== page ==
PC-DC-0008-0008.pdf | Detail
Consent Decree Amending Final Settlement Agreement and Consent Decree 01/01/1983 (D.D.C.)
PC-DC-0008-0009.pdf | Detail
Order 08/13/1986 (D.D.C.)
PC-DC-0008-0010.pdf | Detail
Order 05/20/1987 (1987 WL 11422) (D.D.C.)
PC-DC-0008-0028.pdf | WESTLAW | Detail
Opinion 07/31/1987 (668 F.Supp. 20) (D.D.C.)
PC-DC-0008-0023.pdf | WESTLAW| LEXIS | Detail
Document Source: Google Scholar
Opinion 03/28/1988 (841 F.2d 1133)
PC-DC-0008-0025.pdf | WESTLAW| LEXIS | Detail
Document Source: Google Scholar
Memorandum 08/01/1988 (1988 WL 83163) (D.D.C.)
PC-DC-0008-0029.pdf | WESTLAW | Detail
Opinion 08/26/1988 (855 F.2d 874)
PC-DC-0008-0027.pdf | WESTLAW| LEXIS | Detail
Document Source: Google Scholar
Opinion 11/18/1988 (861 F.2d 295)
PC-DC-0008-0026.pdf | WESTLAW| LEXIS | Detail
Document Source: Google Scholar
Plaintiffs motion to modify the Consent Decree's Officer Staffing Requirement 11/07/1989
PC-DC-0008-0011.pdf | Detail
Memorandum in support of Plaintiffs' motion to modify the Consent Decree's Officer Staffing Requirement 11/07/1989
PC-DC-0008-0012.pdf | Detail
Order 11/07/1989 (D.D.C.)
PC-DC-0008-0013.pdf | Detail
Order 12/14/1989 (D.D.C.)
PC-DC-0008-0014.pdf | Detail
Motion for Adoption of Consent Decree Amendment on new Modular 200 unit 12/17/1990 (D.D.C.)
PC-DC-0008-0007.pdf | Detail
Consent Order 06/10/1992 (D.D.C.)
PC-DC-0008-0015.pdf | Detail
Consent Motion for the adoption of a Consent Order concerning systemwide medical and mental health care 07/26/1996 (D.D.C.)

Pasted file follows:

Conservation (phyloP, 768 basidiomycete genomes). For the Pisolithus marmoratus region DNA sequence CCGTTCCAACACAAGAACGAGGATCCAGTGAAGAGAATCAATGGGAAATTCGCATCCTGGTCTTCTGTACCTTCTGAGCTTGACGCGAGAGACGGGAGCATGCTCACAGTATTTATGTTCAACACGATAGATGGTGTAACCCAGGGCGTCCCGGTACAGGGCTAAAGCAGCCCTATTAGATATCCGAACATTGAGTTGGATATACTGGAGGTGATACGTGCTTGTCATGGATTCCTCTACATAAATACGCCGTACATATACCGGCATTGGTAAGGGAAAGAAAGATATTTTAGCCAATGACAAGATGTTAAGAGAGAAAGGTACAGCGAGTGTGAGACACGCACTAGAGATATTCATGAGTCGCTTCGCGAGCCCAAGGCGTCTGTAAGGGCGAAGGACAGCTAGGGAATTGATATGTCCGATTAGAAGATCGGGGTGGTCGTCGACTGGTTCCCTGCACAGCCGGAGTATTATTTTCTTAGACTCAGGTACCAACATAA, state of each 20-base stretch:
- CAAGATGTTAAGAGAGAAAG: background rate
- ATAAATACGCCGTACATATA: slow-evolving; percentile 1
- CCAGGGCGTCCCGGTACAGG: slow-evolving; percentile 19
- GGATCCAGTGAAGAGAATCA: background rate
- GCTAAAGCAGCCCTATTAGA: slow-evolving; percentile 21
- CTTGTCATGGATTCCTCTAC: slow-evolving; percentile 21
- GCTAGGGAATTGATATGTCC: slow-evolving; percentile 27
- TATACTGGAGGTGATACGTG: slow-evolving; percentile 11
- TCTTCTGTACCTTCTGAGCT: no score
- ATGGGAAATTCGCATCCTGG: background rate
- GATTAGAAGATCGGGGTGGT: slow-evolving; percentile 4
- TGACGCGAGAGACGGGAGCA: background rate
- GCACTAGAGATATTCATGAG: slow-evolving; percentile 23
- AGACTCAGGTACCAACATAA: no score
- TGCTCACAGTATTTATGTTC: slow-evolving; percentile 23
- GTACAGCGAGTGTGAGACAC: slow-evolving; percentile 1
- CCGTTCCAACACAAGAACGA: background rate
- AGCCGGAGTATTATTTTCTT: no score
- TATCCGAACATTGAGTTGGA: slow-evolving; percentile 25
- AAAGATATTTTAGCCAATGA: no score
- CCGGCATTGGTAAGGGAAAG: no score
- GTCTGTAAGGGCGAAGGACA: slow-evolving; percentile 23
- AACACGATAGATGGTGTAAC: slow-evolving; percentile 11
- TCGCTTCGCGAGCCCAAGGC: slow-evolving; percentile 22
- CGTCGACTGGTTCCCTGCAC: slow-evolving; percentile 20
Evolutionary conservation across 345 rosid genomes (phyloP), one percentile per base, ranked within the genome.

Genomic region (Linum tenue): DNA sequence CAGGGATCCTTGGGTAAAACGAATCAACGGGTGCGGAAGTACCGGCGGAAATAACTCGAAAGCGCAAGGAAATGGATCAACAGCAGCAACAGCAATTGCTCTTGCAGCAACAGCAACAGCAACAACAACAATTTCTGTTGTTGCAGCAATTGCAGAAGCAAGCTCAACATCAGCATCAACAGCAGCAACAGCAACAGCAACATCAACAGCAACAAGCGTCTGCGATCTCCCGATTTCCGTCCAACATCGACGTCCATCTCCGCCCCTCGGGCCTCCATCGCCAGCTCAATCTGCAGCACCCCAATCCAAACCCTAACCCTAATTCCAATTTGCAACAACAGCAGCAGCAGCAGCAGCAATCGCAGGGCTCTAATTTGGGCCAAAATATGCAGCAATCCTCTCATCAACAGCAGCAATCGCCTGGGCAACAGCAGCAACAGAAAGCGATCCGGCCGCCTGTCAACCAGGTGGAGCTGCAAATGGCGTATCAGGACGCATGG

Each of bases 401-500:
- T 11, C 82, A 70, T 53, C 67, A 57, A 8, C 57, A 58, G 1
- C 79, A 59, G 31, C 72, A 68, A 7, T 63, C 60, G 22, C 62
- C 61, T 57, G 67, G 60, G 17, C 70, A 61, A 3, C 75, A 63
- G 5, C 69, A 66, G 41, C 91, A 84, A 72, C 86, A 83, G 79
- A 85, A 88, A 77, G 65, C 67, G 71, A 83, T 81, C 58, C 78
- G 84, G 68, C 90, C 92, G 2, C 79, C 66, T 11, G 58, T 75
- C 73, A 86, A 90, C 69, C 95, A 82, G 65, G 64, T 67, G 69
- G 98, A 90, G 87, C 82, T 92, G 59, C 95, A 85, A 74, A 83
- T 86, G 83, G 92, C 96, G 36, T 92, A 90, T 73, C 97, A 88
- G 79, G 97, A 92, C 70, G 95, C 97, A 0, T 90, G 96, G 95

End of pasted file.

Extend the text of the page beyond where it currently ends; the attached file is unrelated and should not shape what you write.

PC-DC-0008-0016.pdf | Detail
Consent Order 07/26/1996 (D.D.C.)
PC-DC-0008-0017.pdf | Detail
Joint Motion for Entry of Consent Order Regarding Environmental Health and Sanitation Matters 02/26/1997 (D.D.C.)
PC-DC-0008-0018.pdf | Detail
Reported Opinion 07/01/1997 (117 F.3d 571)
PC-DC-0008-0024.pdf | WESTLAW| LEXIS | Detail
Document Source: Google Scholar
Consent Order 05/07/2002 (D.D.C.)
PC-DC-0008-0022.pdf | Detail
Document Source: PACER [Public Access to Court Electronic Records]
Judges Bryant, William Benson (D.D.C.)
PC-DC-0008-9000
Ginsburg, Douglas Howard (D.C. Circuit)
PC-DC-0008-0024 | PC-DC-0008-0025 | PC-DC-0008-0026
Ginsburg, Ruth Bader (D.C. Circuit, SCOTUS)
PC-DC-0008-0025
Green, June Lazenby (D.D.C.)
PC-DC-0008-0002 | PC-DC-0008-0003 | PC-DC-0008-0004 | PC-DC-0008-0005 | PC-DC-0008-0006 | PC-DC-0008-0007 | PC-DC-0008-0008 | PC-DC-0008-0010 | PC-DC-0008-0013 | PC-DC-0008-0014 | PC-DC-0008-0015 | PC-DC-0008-0016 | PC-DC-0008-0017 | PC-DC-0008-0018 | PC-DC-0008-0020 | PC-DC-0008-0023 | PC-DC-0008-0028 | PC-DC-0008-0029
Mikva, Abner Joseph (D.C. Circuit)
PC-DC-0008-0026
Robinson, Spottswood William III (D.C. Circuit, D.D.C.)
PC-DC-0008-0025 | PC-DC-0008-0027
Rosenn, Max (Third Circuit)
PC-DC-0008-0026
Sentelle, David Bryan (D.C. Circuit, W.D.N.C.)
PC-DC-0008-0024
Starr, Kenneth Winston (D.C. Circuit)
PC-DC-0008-0027
Wald, Patricia McGowan (D.C. Circuit)
PC-DC-0008-0027
Williams, Stephen Fain (D.C. Circuit)
PC-DC-0008-0024
Monitors/Masters None on record
Plaintiff's Lawyers Bernstein, Michael S. (District of Columbia)
PC-DC-0008-0005 | PC-DC-0008-0009 | PC-DC-0008-0021
Brown, Catherine W. (District of Columbia)
PC-DC-0008-0005 | PC-DC-0008-0009 | PC-DC-0008-0021
Cleveland, Gaines H. (District of Columbia)
PC-DC-0008-0026
Elmendorf, Clare M. (District of Columbia)
PC-DC-0008-0007 | PC-DC-0008-0015
Kindall, Clare E. (Connecticut)
PC-DC-0008-9000
Kramer, Jane M. (District of Columbia)
PC-DC-0008-0005 | PC-DC-0008-0021
Labson, Michael S. (District of Columbia)
PC-DC-0008-0016 | PC-DC-0008-0018 | PC-DC-0008-0024
Lasker, Eric G. (District of Columbia)
PC-DC-0008-0016 | PC-DC-0008-0018 | PC-DC-0008-9000
Lederer, Brian J.H. (District of Columbia)
PC-DC-0008-0024 | PC-DC-0008-9000
More, John H. (District of Columbia)
PC-DC-0008-0001 | PC-DC-0008-0005 | PC-DC-0008-0009 | PC-DC-0008-0021